One Hundred Twenty One Days
"Audin plays with codes, numbers and dates to create a fascinating and unsettling story."—Le Temps This debut novel by mathematician and Oulipo member Michèle Audin retraces the lives of French mathematicians over several generations through World Wars I and II. The narrative oscillates stylistically from chapter to chapter—at times a novel, fable, historical research, or a diary—locking and unlocking codes, culminating in a captivating, original reading experience. Michèle Audin is the author of several works of mathematical theory and history and also published a work on her anticolonialist father's torture, disappearance, and execution by the French during the Battle of Algiers.
Jacob Menahem and Mimoun
1998 National Jewish Book Award Winner for Autobiography/Memoir "A dry wit and surprising pathos infuse this "family epic," which turns out to be "merely" the telling of Benabou's failed attempt at creating his literary masterpiece. . . The reader shares his initial hopefulness as he details his younger self's ambitious plans for a family epic, founded in memory, supplemented by ever-growing mountains of scholarly documentation . . . and formally grounded in a literary model of the past that, ultimately, eludes him. In telling the stories of his three selected ancestors, Jacob, Menahem, and Mimoun, Benabou notices that his youthful project has not disappeared. He's decided to let his book tell itself; he'll merely hitch himself to the story and go along for the ride in this artistic tour-de force, by turns playful and serious."--Kirkus Reviews Jacob, Menahem, and Mimoun delves into Marcel Bénabou's uncommon family history while reflecting on the mysteries of memory, the past, and writing. Born in Morocco in 1939 to a Jewish family, Bénabou left his home at age seventeen to study ancient history in Paris. Bénabou's memoir returns to his childhood in Morocco--to his parents, their home, and the Jewish community in Meknes. At the same time he accounts for all that has changed, including his very different life in Paris and the disappearance of the world of his childhood. He notes how he has turned from his family's wish that he become a rabbi to his absorption, as an adult, in several millennia of secular literature. And he worries about how his "family epic"--an epic meant to include the history of Morocco's Jews--has become a book about himself and his inability to write the great book he has long imagined--the book one owes oneself and the world. The impossibility of fully recovering the past hovers over his memories. And the impossibility of writing a book about that past is also there--an impossibility that Bénabou acknowledges, delineates, and, in a real if also provisional sense, transcends. In his inspired attention to that impossibility, Bénabou has written a book that transforms absence into presence and the past into rich matter for the present. Marcel Bénabou lives in Paris and pursues his current positions as professor at the University of Paris and as the permanent provisional secretary of Oulipo, that unsettling association of indefatigably innovative writers. Steven Rendall is a professor in the Department of Romance Languages at the University of Oregon. He is the author of Distinguo: Reading Montaigne Differently and the translator of many books including Jürgen Habermas's Berlin Republic (Nebraska 1997). Warren Motte is a professor of French at the University of Colorado. He is the author of several books including Playtexts: Ludics in Contemporay Literature (Nebraska 1995).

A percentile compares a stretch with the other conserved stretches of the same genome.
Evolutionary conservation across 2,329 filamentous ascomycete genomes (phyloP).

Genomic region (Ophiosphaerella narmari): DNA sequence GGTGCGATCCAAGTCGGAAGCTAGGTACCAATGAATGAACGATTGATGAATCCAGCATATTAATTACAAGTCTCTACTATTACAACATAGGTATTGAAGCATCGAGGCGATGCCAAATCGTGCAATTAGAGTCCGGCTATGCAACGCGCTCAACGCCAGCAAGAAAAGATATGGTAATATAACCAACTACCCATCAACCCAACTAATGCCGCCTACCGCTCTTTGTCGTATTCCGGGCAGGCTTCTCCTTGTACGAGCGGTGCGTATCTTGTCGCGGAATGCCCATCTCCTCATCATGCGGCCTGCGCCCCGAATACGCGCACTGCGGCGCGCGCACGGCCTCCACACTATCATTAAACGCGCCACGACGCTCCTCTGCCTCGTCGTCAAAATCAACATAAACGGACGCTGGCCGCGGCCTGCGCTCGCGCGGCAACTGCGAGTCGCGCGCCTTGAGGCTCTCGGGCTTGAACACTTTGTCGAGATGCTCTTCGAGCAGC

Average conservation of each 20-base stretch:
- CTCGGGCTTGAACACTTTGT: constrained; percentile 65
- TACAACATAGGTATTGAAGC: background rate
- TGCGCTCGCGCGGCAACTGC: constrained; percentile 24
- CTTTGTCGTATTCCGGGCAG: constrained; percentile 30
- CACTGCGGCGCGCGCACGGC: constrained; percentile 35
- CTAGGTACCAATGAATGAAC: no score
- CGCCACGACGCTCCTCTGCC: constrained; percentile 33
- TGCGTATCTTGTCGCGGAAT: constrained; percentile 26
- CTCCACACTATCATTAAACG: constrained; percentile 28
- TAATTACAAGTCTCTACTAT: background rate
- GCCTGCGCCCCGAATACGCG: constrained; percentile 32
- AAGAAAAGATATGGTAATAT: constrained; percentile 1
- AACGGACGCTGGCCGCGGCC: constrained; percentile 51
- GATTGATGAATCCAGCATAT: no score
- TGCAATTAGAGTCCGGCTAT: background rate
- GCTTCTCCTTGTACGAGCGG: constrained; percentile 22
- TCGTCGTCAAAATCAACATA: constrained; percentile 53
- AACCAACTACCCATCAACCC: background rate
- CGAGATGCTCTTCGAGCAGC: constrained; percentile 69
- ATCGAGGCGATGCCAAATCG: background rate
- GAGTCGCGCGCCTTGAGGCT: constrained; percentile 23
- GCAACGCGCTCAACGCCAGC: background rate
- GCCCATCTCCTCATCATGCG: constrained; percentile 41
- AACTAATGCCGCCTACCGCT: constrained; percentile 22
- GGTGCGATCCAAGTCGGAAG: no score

The word eunoia, which literally means beautiful thinking, is the shortest word in English that contains all five vowels. Directly inspired by the Oulipo (l Ouvroir de Litterature Potentielle), a French writers group interested in experimenting with different forms of literary constraint, "Eunoia" is a five-chapter book in which each chapter is a univocal lipogram the first chapter has A as its only vowel, the second chapter E, etc. Each vowel takes on a distinct personality: the I is egotistical and romantic, the O jocular and obscene, the E elegiac and epic (including a retelling of the Iliad!). Stunning in its implications and masterful in its execution, "Eunoia" has developed a cult following, garnering extensive praise and winning the Griffin Poetry Prize. The original edition was never released in the U.S., but it has already been a bestseller in Canada and the U.K. (published by Canongate Books), where it was listed as one of the "Times " top ten books of 2008. This edition features several new but related poems by Christian Bok and an expanded afterword."
Drawing Words and Writing Pictures
A course on comics creation offers lessons on lettering, story, structure, panel layout, and much more, providing a solid introduction for people interested in making their own comics. Original.
A new course of material to accompany First Second’s widely acclaimed 2008 comics textbook. In their hotly anticipated follow-up to 2008’s comics textbook Drawing Words & Writing Pictures, School of Visual Arts cartooning professors Matt Madden and Jessica Abel bring their expertise to bear on the “second semester” of a course of study for the budding cartoonist. Covering advanced topics such as story composition, coloring, and file formatting, Mastering Comics is a vital companion to the introductory content of the first volume.